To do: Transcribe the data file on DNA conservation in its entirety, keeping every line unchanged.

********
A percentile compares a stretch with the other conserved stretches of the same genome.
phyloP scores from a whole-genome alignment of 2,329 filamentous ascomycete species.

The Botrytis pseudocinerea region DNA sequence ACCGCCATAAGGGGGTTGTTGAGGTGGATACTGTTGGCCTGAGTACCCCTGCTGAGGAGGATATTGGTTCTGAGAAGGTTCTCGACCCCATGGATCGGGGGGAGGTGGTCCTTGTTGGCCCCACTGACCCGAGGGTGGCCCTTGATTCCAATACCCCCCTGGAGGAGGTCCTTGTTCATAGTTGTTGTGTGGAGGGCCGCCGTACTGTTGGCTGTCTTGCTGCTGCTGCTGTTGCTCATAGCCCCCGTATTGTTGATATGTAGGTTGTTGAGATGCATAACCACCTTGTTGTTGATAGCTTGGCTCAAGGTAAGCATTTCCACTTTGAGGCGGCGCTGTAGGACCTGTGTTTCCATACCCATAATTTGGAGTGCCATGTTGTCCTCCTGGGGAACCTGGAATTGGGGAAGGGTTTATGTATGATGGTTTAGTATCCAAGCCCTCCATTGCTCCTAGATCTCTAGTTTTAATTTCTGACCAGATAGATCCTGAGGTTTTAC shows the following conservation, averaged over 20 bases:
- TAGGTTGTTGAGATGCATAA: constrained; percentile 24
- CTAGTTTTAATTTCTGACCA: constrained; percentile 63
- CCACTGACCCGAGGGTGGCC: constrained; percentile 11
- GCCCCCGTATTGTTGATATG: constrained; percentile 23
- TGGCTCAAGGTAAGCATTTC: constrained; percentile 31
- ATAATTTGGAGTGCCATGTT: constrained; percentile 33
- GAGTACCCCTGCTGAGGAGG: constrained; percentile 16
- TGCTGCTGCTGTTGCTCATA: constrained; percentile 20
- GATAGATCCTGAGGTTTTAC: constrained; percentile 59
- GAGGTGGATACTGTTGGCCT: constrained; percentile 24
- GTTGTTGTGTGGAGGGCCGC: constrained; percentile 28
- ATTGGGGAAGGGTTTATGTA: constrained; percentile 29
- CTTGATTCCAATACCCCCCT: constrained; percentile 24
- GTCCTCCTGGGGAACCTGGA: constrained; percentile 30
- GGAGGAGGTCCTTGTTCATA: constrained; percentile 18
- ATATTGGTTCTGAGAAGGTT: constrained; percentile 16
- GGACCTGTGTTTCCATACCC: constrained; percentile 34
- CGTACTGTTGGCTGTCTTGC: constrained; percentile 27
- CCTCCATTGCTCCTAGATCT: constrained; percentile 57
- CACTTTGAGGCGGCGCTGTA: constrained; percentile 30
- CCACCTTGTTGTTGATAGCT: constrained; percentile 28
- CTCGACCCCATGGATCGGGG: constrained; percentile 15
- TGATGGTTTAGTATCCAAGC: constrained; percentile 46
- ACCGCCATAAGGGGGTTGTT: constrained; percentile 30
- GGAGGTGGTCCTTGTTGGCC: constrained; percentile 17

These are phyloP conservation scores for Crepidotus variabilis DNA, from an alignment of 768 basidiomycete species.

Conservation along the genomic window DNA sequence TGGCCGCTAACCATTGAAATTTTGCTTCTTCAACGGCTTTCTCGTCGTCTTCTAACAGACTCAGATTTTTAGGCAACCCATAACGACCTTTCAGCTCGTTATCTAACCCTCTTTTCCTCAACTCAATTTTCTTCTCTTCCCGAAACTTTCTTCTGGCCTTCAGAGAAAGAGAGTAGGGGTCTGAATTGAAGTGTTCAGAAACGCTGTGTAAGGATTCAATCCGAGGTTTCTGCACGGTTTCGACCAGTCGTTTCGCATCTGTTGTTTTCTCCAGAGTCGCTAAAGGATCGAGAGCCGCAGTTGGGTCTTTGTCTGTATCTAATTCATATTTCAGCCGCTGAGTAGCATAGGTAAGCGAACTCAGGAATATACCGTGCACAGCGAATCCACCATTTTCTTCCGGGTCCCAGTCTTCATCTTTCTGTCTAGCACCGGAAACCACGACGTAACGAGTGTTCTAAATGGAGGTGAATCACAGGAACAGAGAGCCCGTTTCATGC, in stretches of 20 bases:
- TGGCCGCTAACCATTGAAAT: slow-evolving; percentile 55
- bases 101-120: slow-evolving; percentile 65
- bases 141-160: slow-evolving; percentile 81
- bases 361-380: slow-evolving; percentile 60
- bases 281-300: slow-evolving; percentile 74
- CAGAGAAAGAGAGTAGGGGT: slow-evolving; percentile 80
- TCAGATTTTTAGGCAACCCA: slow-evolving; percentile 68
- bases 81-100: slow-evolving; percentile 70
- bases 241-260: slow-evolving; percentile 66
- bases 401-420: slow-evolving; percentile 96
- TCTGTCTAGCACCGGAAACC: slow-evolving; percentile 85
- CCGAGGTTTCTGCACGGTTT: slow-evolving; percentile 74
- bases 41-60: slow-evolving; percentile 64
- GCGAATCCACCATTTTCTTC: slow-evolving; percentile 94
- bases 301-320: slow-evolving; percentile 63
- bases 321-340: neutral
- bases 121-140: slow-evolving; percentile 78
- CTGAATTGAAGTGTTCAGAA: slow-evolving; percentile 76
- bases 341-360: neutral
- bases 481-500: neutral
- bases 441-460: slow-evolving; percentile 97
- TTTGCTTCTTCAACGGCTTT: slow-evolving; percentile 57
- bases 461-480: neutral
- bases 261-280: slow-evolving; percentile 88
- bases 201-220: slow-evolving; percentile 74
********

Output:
A percentile compares a stretch with the other conserved stretches of the same genome.
phyloP scores from a whole-genome alignment of 2,329 filamentous ascomycete species.

The Botrytis pseudocinerea region DNA sequence ACCGCCATAAGGGGGTTGTTGAGGTGGATACTGTTGGCCTGAGTACCCCTGCTGAGGAGGATATTGGTTCTGAGAAGGTTCTCGACCCCATGGATCGGGGGGAGGTGGTCCTTGTTGGCCCCACTGACCCGAGGGTGGCCCTTGATTCCAATACCCCCCTGGAGGAGGTCCTTGTTCATAGTTGTTGTGTGGAGGGCCGCCGTACTGTTGGCTGTCTTGCTGCTGCTGCTGTTGCTCATAGCCCCCGTATTGTTGATATGTAGGTTGTTGAGATGCATAACCACCTTGTTGTTGATAGCTTGGCTCAAGGTAAGCATTTCCACTTTGAGGCGGCGCTGTAGGACCTGTGTTTCCATACCCATAATTTGGAGTGCCATGTTGTCCTCCTGGGGAACCTGGAATTGGGGAAGGGTTTATGTATGATGGTTTAGTATCCAAGCCCTCCATTGCTCCTAGATCTCTAGTTTTAATTTCTGACCAGATAGATCCTGAGGTTTTAC shows the following conservation, averaged over 20 bases:
- TAGGTTGTTGAGATGCATAA: constrained; percentile 24
- CTAGTTTTAATTTCTGACCA: constrained; percentile 63
- CCACTGACCCGAGGGTGGCC: constrained; percentile 11
- GCCCCCGTATTGTTGATATG: constrained; percentile 23
- TGGCTCAAGGTAAGCATTTC: constrained; percentile 31
- ATAATTTGGAGTGCCATGTT: constrained; percentile 33
- GAGTACCCCTGCTGAGGAGG: constrained; percentile 16
- TGCTGCTGCTGTTGCTCATA: constrained; percentile 20
- GATAGATCCTGAGGTTTTAC: constrained; percentile 59
- GAGGTGGATACTGTTGGCCT: constrained; percentile 24
- GTTGTTGTGTGGAGGGCCGC: constrained; percentile 28
- ATTGGGGAAGGGTTTATGTA: constrained; percentile 29
- CTTGATTCCAATACCCCCCT: constrained; percentile 24
- GTCCTCCTGGGGAACCTGGA: constrained; percentile 30
- GGAGGAGGTCCTTGTTCATA: constrained; percentile 18
- ATATTGGTTCTGAGAAGGTT: constrained; percentile 16
- GGACCTGTGTTTCCATACCC: constrained; percentile 34
- CGTACTGTTGGCTGTCTTGC: constrained; percentile 27
- CCTCCATTGCTCCTAGATCT: constrained; percentile 57
- CACTTTGAGGCGGCGCTGTA: constrained; percentile 30
- CCACCTTGTTGTTGATAGCT: constrained; percentile 28
- CTCGACCCCATGGATCGGGG: constrained; percentile 15
- TGATGGTTTAGTATCCAAGC: constrained; percentile 46
- ACCGCCATAAGGGGGTTGTT: constrained; percentile 30
- GGAGGTGGTCCTTGTTGGCC: constrained; percentile 17

These are phyloP conservation scores for Crepidotus variabilis DNA, from an alignment of 768 basidiomycete species.

Conservation along the genomic window DNA sequence TGGCCGCTAACCATTGAAATTTTGCTTCTTCAACGGCTTTCTCGTCGTCTTCTAACAGACTCAGATTTTTAGGCAACCCATAACGACCTTTCAGCTCGTTATCTAACCCTCTTTTCCTCAACTCAATTTTCTTCTCTTCCCGAAACTTTCTTCTGGCCTTCAGAGAAAGAGAGTAGGGGTCTGAATTGAAGTGTTCAGAAACGCTGTGTAAGGATTCAATCCGAGGTTTCTGCACGGTTTCGACCAGTCGTTTCGCATCTGTTGTTTTCTCCAGAGTCGCTAAAGGATCGAGAGCCGCAGTTGGGTCTTTGTCTGTATCTAATTCATATTTCAGCCGCTGAGTAGCATAGGTAAGCGAACTCAGGAATATACCGTGCACAGCGAATCCACCATTTTCTTCCGGGTCCCAGTCTTCATCTTTCTGTCTAGCACCGGAAACCACGACGTAACGAGTGTTCTAAATGGAGGTGAATCACAGGAACAGAGAGCCCGTTTCATGC, in stretches of 20 bases:
- TGGCCGCTAACCATTGAAAT: slow-evolving; percentile 55
- bases 101-120: slow-evolving; percentile 65
- bases 141-160: slow-evolving; percentile 81
- bases 361-380: slow-evolving; percentile 60
- bases 281-300: slow-evolving; percentile 74
- CAGAGAAAGAGAGTAGGGGT: slow-evolving; percentile 80
- TCAGATTTTTAGGCAACCCA: slow-evolving; percentile 68
- bases 81-100: slow-evolving; percentile 70
- bases 241-260: slow-evolving; percentile 66
- bases 401-420: slow-evolving; percentile 96
- TCTGTCTAGCACCGGAAACC: slow-evolving; percentile 85
- CCGAGGTTTCTGCACGGTTT: slow-evolving; percentile 74
- bases 41-60: slow-evolving; percentile 64
- GCGAATCCACCATTTTCTTC: slow-evolving; percentile 94
- bases 301-320: slow-evolving; percentile 63
- bases 321-340: neutral
- bases 121-140: slow-evolving; percentile 78
- CTGAATTGAAGTGTTCAGAA: slow-evolving; percentile 76
- bases 341-360: neutral
- bases 481-500: neutral
- bases 441-460: slow-evolving; percentile 97
- TTTGCTTCTTCAACGGCTTT: slow-evolving; percentile 57
- bases 461-480: neutral
- bases 261-280: slow-evolving; percentile 88
- bases 201-220: slow-evolving; percentile 74